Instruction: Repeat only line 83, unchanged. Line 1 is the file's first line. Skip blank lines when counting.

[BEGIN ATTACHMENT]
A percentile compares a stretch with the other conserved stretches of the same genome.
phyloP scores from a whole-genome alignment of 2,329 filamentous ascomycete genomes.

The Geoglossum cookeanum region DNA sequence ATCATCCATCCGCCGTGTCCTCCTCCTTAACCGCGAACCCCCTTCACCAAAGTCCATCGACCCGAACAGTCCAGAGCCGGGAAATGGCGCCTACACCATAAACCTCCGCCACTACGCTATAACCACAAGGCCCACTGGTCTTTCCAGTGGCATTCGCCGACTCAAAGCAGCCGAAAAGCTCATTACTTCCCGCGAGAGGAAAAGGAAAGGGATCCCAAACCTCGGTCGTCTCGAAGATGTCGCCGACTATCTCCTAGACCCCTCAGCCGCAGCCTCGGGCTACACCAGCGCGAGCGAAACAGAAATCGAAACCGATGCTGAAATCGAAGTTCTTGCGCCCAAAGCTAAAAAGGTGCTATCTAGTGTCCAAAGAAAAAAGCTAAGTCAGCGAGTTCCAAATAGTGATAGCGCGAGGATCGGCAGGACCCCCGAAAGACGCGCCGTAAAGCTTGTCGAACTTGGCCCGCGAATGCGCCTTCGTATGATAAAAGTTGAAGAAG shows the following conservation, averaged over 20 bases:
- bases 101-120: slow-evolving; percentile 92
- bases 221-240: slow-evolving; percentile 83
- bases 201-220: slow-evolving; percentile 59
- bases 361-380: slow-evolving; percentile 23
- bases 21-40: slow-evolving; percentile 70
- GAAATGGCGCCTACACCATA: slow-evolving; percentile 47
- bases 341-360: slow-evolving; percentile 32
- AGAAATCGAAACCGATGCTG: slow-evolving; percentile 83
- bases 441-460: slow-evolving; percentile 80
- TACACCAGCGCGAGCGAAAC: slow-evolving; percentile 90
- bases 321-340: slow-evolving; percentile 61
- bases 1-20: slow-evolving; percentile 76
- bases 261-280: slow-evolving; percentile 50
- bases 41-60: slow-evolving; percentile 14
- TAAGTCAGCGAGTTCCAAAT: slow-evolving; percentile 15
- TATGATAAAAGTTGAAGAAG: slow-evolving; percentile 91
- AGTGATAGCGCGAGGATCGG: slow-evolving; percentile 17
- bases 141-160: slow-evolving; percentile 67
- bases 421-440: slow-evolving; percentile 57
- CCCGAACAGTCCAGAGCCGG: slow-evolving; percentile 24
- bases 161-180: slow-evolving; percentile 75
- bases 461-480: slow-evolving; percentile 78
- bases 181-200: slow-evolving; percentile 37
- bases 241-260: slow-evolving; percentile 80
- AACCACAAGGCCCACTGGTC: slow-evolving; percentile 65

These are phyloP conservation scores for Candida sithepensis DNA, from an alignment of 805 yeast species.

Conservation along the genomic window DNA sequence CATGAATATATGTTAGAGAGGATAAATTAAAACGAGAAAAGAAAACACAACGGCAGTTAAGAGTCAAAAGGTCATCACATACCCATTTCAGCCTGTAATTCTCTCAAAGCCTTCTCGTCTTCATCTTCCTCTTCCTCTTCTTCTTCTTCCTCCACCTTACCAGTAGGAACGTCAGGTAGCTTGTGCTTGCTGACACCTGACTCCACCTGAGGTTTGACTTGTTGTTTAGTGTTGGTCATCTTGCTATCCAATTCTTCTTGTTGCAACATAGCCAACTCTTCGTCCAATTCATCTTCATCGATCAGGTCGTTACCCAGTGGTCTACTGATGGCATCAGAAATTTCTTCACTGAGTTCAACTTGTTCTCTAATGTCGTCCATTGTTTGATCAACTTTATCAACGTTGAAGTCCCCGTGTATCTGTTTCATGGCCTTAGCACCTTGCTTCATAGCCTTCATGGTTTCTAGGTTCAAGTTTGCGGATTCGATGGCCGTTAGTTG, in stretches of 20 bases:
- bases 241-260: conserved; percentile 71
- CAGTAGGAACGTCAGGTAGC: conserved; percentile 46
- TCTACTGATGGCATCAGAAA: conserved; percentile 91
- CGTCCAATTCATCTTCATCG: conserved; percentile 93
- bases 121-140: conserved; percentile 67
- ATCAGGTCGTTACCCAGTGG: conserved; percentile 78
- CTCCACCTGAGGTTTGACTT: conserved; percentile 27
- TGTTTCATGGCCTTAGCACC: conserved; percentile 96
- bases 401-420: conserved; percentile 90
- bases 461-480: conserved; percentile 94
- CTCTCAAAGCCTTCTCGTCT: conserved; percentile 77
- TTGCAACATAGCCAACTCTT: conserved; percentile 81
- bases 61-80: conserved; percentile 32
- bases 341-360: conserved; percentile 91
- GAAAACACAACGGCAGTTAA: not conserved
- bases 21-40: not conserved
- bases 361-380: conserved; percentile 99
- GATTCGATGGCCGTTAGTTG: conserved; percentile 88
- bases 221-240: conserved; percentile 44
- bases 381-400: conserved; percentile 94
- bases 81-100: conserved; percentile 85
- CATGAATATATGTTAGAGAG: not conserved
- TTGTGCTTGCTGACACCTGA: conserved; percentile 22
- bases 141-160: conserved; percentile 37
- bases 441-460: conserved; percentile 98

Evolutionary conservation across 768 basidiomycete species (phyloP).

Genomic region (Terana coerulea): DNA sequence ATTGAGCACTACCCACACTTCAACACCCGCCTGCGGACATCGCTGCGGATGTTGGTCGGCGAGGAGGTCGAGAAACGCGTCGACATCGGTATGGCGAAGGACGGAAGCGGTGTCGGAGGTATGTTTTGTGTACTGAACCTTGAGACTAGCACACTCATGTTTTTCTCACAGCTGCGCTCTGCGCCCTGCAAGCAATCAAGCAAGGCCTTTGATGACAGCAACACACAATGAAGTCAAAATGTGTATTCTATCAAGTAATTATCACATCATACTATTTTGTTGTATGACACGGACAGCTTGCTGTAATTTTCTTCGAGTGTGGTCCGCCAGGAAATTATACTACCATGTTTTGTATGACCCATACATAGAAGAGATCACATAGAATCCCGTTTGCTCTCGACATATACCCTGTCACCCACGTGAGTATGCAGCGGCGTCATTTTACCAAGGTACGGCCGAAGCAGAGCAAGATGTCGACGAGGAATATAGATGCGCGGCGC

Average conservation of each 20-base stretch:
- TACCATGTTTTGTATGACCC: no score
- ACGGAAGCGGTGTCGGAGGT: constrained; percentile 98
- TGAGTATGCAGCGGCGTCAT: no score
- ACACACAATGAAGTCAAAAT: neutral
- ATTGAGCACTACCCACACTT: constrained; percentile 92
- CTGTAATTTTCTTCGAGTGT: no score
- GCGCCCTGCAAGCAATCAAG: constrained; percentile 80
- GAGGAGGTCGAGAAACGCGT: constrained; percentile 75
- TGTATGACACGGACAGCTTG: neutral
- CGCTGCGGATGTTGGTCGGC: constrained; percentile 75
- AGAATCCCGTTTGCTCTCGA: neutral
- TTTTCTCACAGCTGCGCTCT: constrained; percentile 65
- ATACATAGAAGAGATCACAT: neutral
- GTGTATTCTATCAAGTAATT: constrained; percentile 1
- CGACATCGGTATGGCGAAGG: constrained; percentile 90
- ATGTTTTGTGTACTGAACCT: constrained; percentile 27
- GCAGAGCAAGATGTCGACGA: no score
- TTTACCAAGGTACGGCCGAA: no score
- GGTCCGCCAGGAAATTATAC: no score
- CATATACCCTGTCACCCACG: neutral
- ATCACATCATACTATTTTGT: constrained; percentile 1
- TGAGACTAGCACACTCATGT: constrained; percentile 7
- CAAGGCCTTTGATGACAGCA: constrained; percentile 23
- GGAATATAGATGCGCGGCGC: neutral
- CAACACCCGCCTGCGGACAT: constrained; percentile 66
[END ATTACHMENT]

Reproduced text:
- CAACACCCGCCTGCGGACAT: constrained; percentile 66